Below Stephen Elliott, author of the novel Happy Baby, admires John Williams’ Stoner. (And NYRB Classics will send a free copy of the book to
the first person who emails me at maud [at] maudnewton [dot] com Matt Birt.)
I have a problem with dead authors. I prefer to support living authors and to participate in the conversation each generation has over who should be remembered and what art can be said to represent our time. I’m convinced that writers are still publishing brilliant, necessary books, and the pleasure I get from finding one is more than the pleasure of reading a book written fifty years ago that everybody already knows is great. Nonetheless, I just read one of my new favorite books, by a mildly respected but mostly unknown author, who died in 1994.
The book is Stoner by John Williams. It covers the life of a boy raised on a small farm in Missouri in the early 1900s. His parents send him to the new state school thirty miles away to study agriculture. At the university he falls in love with literature, which places him on path to an assistant professorship at the same school, a position he lands primarily from his refusal to serve during the First World War when university instructors became scarce. Following the war he writes a decent, but not great, book, and has an unhappy marriage that bears him an unhappy daughter.
Does this book sound boring? It’s almost impossible to describe any other way. It’s simply the story of a man’s entire life, from the farm to third-tier state college, a handful of minor victories and defeats, and one significant affair the protagonist is not worldly enough to recognize. There are good intentions with bad consequences, gifts that arrive when we least expect them, and finally death.
And yet. . . this book is not boring at all. This book races through the finish line. It is perhaps the greatest example of minimalism I’ve ever read. We often equate minimalism with “show don’t tell” because we pin both to Hemingway. But showing instead of telling and minimalism are not the same thing. Just spend a week reading David Foster Wallace or Tom Wolfe and you’ll know what I mean.
Stoner will pass years in a sentence, stunning the reader suddenly with lines so stark and understated you forget to breathe: “Within a month he knew that his marriage was a failure; within a year he stopped hoping that it would improve.”
John Williams is aware of the reader, of the time we are spending together, and treats that time preciously; the book becomes impossible to put down. That’s how we end up with paragraphs like this:
In his extreme youth Stoner had thought of love as an absolute state of being to which, if one were lucky, one might find access; in his maturity he had decided it was the heaven of a false religion, toward which one ought to gaze with an amused nostalgia. Now in his middle age he began to know that it was neither a state of grace nor an illusion; he saw it as a human act of becoming, a condition that was invented and modified moment by moment and day by day, by the will and the intelligence and the heart.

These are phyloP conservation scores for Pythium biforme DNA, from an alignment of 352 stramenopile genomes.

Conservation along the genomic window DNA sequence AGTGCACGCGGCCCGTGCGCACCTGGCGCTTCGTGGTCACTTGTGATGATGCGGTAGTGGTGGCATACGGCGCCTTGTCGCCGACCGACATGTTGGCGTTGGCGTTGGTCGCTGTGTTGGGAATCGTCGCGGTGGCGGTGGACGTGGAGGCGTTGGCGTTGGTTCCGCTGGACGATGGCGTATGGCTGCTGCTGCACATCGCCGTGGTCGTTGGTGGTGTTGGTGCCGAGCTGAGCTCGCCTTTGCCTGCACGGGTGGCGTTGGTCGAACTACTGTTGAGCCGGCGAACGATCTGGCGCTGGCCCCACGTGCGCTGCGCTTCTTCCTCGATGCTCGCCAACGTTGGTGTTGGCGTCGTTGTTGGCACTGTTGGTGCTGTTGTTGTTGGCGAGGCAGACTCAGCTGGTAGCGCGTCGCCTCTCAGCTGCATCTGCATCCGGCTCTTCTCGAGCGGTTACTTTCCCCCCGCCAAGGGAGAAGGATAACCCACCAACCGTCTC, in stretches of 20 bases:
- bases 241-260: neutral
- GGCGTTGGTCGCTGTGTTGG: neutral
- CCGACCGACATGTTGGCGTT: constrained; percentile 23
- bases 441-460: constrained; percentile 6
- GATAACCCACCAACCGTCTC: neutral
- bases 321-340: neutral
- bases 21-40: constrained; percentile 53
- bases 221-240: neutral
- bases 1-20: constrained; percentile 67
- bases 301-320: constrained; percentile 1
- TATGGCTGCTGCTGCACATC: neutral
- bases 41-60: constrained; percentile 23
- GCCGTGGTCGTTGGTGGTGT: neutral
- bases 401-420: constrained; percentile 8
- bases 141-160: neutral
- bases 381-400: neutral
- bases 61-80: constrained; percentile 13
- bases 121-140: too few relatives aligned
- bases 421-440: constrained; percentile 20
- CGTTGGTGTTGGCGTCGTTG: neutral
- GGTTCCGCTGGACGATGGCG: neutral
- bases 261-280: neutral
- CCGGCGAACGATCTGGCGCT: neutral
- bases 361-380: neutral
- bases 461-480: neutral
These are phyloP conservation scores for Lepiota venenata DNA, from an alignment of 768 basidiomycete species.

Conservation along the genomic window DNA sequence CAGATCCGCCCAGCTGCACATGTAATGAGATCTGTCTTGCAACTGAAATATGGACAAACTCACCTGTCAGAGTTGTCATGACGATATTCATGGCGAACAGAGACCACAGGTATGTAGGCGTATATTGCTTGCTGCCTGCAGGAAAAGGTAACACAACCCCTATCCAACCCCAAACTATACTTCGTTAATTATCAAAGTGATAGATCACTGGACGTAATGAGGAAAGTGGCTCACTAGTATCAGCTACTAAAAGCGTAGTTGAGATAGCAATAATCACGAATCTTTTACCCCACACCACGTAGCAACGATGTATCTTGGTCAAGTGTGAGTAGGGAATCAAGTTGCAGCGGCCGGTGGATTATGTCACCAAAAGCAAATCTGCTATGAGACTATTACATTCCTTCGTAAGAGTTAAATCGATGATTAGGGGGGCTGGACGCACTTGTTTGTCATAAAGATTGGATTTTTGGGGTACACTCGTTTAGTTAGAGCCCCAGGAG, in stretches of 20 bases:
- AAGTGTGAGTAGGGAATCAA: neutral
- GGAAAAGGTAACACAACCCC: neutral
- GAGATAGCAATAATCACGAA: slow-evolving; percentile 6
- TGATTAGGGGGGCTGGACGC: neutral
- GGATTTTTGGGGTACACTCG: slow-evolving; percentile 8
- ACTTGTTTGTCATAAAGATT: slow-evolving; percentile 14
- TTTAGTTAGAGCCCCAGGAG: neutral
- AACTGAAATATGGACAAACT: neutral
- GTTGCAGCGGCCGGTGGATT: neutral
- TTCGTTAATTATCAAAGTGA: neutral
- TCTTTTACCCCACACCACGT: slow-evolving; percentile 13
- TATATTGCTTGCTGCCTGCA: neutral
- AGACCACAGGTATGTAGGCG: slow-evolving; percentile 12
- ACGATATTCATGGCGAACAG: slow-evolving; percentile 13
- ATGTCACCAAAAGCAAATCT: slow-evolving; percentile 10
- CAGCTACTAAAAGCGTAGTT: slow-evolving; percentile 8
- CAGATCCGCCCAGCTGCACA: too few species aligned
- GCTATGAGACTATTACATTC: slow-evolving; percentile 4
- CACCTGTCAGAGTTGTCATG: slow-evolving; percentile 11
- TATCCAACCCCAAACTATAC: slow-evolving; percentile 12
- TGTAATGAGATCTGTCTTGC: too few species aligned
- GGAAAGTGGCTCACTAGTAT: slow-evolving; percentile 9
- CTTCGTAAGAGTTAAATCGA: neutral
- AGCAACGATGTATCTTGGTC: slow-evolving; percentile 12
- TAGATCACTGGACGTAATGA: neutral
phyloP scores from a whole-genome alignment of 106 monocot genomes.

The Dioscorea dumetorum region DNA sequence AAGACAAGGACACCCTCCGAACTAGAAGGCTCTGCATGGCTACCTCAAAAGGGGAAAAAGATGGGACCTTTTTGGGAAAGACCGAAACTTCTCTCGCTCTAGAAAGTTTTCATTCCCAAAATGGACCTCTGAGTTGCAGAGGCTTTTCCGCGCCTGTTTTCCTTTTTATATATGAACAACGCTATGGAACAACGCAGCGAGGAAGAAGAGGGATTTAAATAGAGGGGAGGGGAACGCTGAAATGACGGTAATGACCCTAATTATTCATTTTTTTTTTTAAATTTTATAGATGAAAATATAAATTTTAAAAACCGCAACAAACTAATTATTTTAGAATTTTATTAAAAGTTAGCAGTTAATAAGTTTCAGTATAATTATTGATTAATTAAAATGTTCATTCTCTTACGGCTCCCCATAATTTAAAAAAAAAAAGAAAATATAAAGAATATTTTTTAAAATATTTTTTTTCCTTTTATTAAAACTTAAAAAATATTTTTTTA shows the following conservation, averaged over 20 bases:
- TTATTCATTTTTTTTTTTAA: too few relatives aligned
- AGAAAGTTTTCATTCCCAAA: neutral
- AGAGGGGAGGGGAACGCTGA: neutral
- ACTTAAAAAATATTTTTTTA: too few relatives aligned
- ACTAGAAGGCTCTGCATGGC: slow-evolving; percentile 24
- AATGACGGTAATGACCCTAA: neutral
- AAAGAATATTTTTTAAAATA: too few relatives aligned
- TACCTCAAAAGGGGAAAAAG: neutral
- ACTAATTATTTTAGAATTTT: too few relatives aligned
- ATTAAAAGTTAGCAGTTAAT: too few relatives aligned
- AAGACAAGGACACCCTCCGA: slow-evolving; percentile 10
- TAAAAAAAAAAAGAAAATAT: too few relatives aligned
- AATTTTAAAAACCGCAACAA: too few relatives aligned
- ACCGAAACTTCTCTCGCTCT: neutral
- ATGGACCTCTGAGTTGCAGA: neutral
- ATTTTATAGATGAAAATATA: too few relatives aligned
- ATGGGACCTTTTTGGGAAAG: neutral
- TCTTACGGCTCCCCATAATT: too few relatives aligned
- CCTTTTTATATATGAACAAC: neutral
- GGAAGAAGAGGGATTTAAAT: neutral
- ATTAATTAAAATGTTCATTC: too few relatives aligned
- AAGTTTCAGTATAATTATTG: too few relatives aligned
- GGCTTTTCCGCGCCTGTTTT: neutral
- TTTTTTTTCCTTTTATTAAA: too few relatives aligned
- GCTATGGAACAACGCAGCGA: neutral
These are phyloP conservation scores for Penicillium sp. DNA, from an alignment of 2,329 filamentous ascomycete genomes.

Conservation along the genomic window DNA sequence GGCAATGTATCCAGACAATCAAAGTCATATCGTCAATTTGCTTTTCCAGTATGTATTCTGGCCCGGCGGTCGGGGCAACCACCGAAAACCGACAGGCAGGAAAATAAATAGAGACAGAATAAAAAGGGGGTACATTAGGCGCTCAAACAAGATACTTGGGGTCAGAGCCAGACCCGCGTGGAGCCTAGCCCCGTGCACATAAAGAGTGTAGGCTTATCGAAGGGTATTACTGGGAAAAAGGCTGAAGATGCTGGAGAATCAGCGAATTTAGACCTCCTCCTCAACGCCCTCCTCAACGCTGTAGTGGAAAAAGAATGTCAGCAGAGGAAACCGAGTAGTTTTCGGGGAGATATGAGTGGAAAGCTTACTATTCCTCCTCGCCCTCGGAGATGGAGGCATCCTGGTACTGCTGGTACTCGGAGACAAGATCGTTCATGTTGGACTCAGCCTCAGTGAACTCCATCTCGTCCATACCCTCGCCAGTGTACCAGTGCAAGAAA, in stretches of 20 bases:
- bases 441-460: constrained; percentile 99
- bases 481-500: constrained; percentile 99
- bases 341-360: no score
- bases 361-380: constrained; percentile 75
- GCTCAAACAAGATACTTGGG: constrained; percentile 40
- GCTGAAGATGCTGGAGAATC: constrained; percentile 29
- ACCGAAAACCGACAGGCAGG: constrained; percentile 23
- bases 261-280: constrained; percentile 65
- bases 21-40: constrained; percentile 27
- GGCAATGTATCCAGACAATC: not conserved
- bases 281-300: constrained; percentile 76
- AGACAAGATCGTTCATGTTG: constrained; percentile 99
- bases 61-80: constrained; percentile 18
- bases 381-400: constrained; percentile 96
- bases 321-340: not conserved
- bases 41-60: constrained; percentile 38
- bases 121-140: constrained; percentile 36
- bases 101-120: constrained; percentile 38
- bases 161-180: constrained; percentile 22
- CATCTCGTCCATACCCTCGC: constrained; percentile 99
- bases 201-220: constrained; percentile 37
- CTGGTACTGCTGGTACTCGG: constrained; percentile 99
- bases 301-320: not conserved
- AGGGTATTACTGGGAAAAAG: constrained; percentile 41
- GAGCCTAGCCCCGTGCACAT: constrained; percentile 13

As Stoner “began to know,” you begin to know. You read those sentences and it dawns that everything you’ve been reading for the last thirty pages had been building to that moment but you didn’t know it. Just like life.
It’s no secret that William Stoner dies at the end. We’re told so in the book’s opening:
William Stoner entered the University of Missouri as a freshman in the year 1910, at the age of nineteen. Eight years later, during the height of World War I, he received his Doctor of Philosophy degree and accepted an instructorship at the same university, where he taught until his death in 1956. He did not rise above the rank of assistant professor, and few students remembered him with any sharpness after they had taken his course.
But that didn’t stop me from crying on the plane as I was finishing, heading to New York, and the stewardess was asking if I would like another coffee. I felt I knew Stoner better than I know some of my friends, and I didn’t want to part with this honest, misunderstood man. I would never read a book set in an English department again because I had read the best such book, I wouldn’t need another.
Yes, I’m prejudiced against dead authors, but Stoner is a story of great hope for the writer who cares about her work. Despite never finding a large audience, this novel was brought back into circulation last year by the New York Review of Books Classics. There were people who loved it so much they wouldn’t let it go, they had to keep this book in print. You could say its resurrection proves, once again, that great art overcomes and ultimately survives.